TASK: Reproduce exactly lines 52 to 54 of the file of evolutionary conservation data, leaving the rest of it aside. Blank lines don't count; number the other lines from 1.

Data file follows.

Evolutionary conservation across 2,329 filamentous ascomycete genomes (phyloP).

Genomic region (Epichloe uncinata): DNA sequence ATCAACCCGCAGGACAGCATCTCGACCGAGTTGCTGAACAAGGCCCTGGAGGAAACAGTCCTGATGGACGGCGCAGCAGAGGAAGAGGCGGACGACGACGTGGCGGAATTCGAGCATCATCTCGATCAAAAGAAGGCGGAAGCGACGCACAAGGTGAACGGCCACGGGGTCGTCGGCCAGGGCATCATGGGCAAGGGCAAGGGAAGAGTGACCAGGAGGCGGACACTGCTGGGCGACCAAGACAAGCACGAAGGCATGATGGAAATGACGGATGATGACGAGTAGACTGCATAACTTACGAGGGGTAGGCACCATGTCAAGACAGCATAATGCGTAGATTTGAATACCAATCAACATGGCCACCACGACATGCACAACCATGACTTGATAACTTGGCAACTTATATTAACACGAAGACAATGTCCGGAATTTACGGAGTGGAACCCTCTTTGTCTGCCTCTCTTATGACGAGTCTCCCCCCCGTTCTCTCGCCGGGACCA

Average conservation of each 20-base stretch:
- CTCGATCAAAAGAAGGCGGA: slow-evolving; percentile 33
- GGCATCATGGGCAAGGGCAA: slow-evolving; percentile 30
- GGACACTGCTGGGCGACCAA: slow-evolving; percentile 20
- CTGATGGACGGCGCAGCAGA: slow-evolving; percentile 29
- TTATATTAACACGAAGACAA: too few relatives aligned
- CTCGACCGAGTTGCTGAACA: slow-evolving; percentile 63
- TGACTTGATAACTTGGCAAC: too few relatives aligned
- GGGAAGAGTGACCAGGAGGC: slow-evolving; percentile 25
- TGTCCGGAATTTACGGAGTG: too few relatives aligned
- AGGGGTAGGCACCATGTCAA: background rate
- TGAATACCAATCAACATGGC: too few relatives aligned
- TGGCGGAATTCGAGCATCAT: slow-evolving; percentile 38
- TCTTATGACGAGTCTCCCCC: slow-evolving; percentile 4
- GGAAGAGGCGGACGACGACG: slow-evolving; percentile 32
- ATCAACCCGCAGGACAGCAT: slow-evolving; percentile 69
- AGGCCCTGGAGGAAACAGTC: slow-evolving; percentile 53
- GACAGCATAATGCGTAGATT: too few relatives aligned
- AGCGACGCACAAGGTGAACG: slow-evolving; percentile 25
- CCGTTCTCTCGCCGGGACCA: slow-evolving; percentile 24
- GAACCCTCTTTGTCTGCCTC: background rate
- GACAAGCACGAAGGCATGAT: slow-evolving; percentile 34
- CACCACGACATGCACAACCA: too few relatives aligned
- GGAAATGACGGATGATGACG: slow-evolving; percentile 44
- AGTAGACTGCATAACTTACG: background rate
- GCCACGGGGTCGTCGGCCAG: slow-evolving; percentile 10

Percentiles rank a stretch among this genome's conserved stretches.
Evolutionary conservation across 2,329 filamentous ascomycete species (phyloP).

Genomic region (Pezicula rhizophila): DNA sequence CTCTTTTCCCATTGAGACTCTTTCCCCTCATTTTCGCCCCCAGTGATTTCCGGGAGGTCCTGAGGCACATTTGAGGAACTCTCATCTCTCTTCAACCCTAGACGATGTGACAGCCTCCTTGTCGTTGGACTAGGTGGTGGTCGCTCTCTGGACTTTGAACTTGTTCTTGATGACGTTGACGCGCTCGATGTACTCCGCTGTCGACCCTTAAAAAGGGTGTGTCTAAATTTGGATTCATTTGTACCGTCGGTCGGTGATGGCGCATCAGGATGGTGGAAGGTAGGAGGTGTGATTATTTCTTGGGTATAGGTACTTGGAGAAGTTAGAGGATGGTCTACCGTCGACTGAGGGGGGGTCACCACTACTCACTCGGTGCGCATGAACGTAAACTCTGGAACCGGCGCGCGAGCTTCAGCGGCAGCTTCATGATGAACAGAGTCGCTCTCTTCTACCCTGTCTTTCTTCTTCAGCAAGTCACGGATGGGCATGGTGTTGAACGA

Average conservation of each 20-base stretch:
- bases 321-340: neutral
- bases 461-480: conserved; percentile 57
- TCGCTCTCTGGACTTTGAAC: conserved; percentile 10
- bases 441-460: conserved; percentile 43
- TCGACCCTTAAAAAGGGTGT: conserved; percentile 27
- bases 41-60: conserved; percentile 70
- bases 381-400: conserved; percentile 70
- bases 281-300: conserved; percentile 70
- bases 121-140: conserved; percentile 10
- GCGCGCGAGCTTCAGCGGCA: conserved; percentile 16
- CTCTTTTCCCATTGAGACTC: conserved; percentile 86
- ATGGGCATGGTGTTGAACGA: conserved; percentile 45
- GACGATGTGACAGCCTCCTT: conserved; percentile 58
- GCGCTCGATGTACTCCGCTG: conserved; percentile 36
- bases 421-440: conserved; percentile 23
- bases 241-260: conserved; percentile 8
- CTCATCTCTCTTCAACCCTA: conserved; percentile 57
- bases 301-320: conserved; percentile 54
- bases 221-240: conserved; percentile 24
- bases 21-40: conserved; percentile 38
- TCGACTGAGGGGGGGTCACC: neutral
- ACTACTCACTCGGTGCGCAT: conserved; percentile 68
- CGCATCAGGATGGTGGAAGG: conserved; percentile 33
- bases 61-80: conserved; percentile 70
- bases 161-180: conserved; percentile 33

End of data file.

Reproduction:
- bases 21-40: conserved; percentile 38
- TCGACTGAGGGGGGGTCACC: neutral
- ACTACTCACTCGGTGCGCAT: conserved; percentile 68